How the University handled last year's snow day:
If you are a returning student, you will probably remember the snow day fiasco we had in March, as most students were returning to campus from spring break. If you are a new student, here is the long story short: There was a huge snowstorm the day before classes started up again and University administration sent a mass email emphasizing that classes would resume as planned, but to postpone return trips to campus if students hadn’t already left. Nearly 4 hours later, and well into the night, classes were finally cancelled at 1:25 a.m. Keep in mind, there were already reports of numerous accidents and hazardous conditions along Interstate 57, a route many students travel on. Knowing how dangerous conditions were, classes should have been cancelled much earlier that day. Not only did University administrators risk the safety of the students who were already on the road battling icy conditions so they wouldn’t miss class, it also left students noticing a lack of communication between University administrators. If another big snowstorm hits this year, let’s hope the University has a better plan for handling it.
Increase in Champaign gun violence:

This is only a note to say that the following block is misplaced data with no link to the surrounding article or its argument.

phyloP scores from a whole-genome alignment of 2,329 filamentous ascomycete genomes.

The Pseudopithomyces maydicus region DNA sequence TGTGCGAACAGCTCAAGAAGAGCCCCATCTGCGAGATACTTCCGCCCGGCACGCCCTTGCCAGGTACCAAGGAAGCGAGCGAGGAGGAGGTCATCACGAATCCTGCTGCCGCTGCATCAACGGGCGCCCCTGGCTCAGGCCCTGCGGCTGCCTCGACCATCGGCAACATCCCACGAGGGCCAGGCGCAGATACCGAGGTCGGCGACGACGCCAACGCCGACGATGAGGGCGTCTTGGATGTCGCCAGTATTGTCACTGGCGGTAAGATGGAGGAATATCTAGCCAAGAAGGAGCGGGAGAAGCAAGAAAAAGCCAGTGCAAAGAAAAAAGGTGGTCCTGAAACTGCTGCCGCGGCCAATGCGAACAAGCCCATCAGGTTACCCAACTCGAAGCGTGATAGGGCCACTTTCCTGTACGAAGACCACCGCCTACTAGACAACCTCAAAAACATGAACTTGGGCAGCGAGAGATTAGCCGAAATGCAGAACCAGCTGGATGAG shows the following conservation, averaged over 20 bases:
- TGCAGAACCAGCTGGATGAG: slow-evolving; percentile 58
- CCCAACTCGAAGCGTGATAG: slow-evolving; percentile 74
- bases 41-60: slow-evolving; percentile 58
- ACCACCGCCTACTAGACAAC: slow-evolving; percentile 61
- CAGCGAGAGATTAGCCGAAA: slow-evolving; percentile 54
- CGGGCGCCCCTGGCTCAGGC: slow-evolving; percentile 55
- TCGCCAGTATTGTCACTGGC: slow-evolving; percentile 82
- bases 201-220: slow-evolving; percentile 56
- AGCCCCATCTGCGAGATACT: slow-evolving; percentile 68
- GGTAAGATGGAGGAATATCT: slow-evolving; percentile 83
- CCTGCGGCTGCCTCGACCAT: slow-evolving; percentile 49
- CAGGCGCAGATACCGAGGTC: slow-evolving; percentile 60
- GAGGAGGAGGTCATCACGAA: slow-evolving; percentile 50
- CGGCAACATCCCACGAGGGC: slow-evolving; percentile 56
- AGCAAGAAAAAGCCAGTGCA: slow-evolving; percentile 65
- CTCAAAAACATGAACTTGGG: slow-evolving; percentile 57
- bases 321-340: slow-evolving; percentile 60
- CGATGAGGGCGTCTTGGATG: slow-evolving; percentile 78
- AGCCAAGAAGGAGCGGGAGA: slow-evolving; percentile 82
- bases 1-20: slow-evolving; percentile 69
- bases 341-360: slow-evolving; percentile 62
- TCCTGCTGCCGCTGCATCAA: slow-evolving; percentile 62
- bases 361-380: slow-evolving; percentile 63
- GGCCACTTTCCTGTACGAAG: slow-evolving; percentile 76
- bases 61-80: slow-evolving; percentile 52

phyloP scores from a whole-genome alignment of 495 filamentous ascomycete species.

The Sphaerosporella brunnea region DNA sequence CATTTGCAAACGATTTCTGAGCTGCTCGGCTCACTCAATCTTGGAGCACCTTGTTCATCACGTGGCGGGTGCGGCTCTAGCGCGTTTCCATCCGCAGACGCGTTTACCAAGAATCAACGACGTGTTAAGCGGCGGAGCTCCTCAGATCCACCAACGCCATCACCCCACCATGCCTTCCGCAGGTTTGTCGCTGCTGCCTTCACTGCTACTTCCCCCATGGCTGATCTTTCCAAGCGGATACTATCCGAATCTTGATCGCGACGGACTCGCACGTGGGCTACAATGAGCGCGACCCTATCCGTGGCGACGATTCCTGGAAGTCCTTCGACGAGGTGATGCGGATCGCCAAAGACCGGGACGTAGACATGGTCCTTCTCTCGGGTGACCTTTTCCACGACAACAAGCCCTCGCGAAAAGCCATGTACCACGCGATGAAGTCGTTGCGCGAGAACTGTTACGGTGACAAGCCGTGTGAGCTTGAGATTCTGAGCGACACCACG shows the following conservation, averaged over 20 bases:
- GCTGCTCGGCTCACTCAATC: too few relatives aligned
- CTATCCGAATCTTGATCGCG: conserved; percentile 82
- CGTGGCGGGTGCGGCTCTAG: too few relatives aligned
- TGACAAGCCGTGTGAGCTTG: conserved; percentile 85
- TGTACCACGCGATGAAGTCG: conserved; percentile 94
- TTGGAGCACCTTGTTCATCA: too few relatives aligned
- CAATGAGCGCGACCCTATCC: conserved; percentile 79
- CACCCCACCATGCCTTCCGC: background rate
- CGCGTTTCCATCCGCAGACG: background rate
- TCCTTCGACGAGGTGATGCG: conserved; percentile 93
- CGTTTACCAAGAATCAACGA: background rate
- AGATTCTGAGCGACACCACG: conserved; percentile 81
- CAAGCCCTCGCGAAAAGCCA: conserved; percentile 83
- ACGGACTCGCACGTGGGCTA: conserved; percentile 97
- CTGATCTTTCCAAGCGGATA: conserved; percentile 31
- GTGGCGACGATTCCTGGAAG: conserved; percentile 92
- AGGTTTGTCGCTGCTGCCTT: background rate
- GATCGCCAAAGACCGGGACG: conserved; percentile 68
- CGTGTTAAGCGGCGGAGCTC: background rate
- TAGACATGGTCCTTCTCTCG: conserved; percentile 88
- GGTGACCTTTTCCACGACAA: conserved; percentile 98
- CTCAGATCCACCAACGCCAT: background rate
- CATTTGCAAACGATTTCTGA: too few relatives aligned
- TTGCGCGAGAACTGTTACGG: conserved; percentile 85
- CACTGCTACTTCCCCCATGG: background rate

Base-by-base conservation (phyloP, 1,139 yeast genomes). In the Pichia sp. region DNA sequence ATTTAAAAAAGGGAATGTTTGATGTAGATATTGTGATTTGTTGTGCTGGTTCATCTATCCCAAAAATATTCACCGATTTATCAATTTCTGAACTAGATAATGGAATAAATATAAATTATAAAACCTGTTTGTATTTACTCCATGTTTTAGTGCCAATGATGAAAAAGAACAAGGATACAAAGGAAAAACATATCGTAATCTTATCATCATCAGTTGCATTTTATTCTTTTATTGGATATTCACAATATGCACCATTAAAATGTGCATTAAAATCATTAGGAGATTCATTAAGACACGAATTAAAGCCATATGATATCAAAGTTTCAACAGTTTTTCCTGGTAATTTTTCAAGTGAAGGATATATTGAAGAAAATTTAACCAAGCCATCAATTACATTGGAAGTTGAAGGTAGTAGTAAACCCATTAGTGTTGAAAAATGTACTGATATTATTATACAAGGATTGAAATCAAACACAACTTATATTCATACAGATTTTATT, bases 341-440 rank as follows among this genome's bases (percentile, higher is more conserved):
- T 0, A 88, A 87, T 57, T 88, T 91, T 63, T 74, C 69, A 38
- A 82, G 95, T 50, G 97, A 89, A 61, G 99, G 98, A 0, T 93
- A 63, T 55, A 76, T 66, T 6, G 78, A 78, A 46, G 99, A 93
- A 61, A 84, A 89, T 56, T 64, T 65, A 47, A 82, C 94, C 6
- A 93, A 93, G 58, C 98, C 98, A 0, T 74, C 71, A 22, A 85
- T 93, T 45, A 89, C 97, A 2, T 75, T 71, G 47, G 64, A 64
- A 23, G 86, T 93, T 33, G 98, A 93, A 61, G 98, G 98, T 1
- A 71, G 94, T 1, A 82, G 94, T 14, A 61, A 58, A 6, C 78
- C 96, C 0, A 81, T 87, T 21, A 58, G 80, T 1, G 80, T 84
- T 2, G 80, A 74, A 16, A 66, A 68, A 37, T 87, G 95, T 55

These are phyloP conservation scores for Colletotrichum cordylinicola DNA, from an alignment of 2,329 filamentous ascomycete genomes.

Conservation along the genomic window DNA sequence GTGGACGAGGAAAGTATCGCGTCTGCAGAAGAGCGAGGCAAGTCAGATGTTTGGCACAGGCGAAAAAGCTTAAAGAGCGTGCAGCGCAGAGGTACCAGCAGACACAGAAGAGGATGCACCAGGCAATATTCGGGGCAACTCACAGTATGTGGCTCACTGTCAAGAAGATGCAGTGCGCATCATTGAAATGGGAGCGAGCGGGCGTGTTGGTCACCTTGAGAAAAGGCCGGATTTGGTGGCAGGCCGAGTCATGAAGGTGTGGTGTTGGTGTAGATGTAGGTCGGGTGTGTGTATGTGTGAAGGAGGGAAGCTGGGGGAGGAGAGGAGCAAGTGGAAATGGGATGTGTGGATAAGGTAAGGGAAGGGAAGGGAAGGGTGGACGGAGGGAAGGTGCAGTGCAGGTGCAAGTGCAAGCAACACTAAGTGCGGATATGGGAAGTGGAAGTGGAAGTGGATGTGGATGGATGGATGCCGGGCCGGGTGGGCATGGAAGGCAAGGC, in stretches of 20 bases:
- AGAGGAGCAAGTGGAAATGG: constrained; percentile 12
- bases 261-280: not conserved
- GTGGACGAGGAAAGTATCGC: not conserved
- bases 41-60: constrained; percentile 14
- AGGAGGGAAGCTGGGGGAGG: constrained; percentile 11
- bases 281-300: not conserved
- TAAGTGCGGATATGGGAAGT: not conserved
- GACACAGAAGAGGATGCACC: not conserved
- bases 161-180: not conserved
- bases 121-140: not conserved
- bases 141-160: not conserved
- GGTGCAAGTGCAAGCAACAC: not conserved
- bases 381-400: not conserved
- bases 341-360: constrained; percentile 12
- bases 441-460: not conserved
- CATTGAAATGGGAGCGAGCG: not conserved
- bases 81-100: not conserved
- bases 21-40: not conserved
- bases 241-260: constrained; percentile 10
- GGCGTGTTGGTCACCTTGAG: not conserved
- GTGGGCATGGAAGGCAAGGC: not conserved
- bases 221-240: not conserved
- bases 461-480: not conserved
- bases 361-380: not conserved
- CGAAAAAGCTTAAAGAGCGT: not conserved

The biggest story here happened while most of you were gone. In June, 12 shootings occurred in Champaign, followed by two in July and another in August, which is unusually high for the Champaign–Urbana metropolitan area, especially during the summer. Although only one shooting was reported near the heart of campus — a June 23 incident in the IHOP parking lot near Fourth and Green streets — it’s critical for Champaign and University Police to have a presence near and on campus, taking time to reassure the safety of students and even parents who are helping their sons and daughters move in this week. These series of shootings were some of our most read, retweeted and clicked on stories all summer. Chief Anthony Cobb told us when he accepted the job that he planned to work with all citizens in Champaign. A group of that population is us: the student body. So we’d like to see him work with us — answering our questions — more than his predecessor did.
Urbana Free Library's carelessly weeding out books:
The Champaign-Urbana community was in an uproar in June when Smile Politely reported the Urbana Free Library weeded out vast amounts of books under fairly broad criteria: nonfiction books that were 10 years or older. That left major holes in the shelves of the library, which alarmed patrons. Those who pulled the books simply followed what they understood to be the instructions of library director Debra Lissak, but she says the arbitrary weeding happened because of miscommunications. While weeding may be necessary for a library, the way in which it was done at the Urbana Free Library was careless, and the anger of the community was well-deserved — community members from all over tend to take great ownership in their library. Lissak will be dismissed, but her end date has not been set. We hope the break is swift and clean.